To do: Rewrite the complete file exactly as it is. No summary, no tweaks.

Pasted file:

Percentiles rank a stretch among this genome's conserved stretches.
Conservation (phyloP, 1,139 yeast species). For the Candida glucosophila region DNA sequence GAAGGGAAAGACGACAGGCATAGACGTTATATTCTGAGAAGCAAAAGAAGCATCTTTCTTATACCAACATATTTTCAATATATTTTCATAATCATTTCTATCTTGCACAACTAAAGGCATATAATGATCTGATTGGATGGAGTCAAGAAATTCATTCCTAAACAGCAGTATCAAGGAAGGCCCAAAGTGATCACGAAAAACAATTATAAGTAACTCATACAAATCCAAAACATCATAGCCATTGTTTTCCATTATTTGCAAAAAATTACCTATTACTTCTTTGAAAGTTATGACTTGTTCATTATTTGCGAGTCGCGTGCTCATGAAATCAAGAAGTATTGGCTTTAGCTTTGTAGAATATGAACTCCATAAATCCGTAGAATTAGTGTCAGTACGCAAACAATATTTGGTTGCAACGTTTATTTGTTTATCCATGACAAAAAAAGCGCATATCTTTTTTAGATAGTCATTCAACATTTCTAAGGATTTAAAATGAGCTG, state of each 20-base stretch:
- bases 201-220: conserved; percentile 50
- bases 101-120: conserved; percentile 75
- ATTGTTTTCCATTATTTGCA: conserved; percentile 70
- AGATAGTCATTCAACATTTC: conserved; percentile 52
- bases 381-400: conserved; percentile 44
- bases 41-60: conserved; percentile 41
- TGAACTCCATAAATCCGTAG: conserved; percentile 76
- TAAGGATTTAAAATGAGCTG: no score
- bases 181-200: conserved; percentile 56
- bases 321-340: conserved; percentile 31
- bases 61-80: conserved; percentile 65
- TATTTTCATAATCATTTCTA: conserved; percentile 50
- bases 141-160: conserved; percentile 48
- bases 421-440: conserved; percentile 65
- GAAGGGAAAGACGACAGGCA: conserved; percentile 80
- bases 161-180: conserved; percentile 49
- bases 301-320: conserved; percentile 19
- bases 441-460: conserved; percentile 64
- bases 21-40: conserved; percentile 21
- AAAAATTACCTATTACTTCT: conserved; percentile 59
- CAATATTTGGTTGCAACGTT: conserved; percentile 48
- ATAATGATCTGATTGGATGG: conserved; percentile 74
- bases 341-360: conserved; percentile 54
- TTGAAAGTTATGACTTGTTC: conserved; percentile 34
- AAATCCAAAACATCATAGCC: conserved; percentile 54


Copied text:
Percentiles rank a stretch among this genome's conserved stretches.
Conservation (phyloP, 1,139 yeast species). For the Candida glucosophila region DNA sequence GAAGGGAAAGACGACAGGCATAGACGTTATATTCTGAGAAGCAAAAGAAGCATCTTTCTTATACCAACATATTTTCAATATATTTTCATAATCATTTCTATCTTGCACAACTAAAGGCATATAATGATCTGATTGGATGGAGTCAAGAAATTCATTCCTAAACAGCAGTATCAAGGAAGGCCCAAAGTGATCACGAAAAACAATTATAAGTAACTCATACAAATCCAAAACATCATAGCCATTGTTTTCCATTATTTGCAAAAAATTACCTATTACTTCTTTGAAAGTTATGACTTGTTCATTATTTGCGAGTCGCGTGCTCATGAAATCAAGAAGTATTGGCTTTAGCTTTGTAGAATATGAACTCCATAAATCCGTAGAATTAGTGTCAGTACGCAAACAATATTTGGTTGCAACGTTTATTTGTTTATCCATGACAAAAAAAGCGCATATCTTTTTTAGATAGTCATTCAACATTTCTAAGGATTTAAAATGAGCTG, state of each 20-base stretch:
- bases 201-220: conserved; percentile 50
- bases 101-120: conserved; percentile 75
- ATTGTTTTCCATTATTTGCA: conserved; percentile 70
- AGATAGTCATTCAACATTTC: conserved; percentile 52
- bases 381-400: conserved; percentile 44
- bases 41-60: conserved; percentile 41
- TGAACTCCATAAATCCGTAG: conserved; percentile 76
- TAAGGATTTAAAATGAGCTG: no score
- bases 181-200: conserved; percentile 56
- bases 321-340: conserved; percentile 31
- bases 61-80: conserved; percentile 65
- TATTTTCATAATCATTTCTA: conserved; percentile 50
- bases 141-160: conserved; percentile 48
- bases 421-440: conserved; percentile 65
- GAAGGGAAAGACGACAGGCA: conserved; percentile 80
- bases 161-180: conserved; percentile 49
- bases 301-320: conserved; percentile 19
- bases 441-460: conserved; percentile 64
- bases 21-40: conserved; percentile 21
- AAAAATTACCTATTACTTCT: conserved; percentile 59
- CAATATTTGGTTGCAACGTT: conserved; percentile 48
- ATAATGATCTGATTGGATGG: conserved; percentile 74
- bases 341-360: conserved; percentile 54
- TTGAAAGTTATGACTTGTTC: conserved; percentile 34
- AAATCCAAAACATCATAGCC: conserved; percentile 54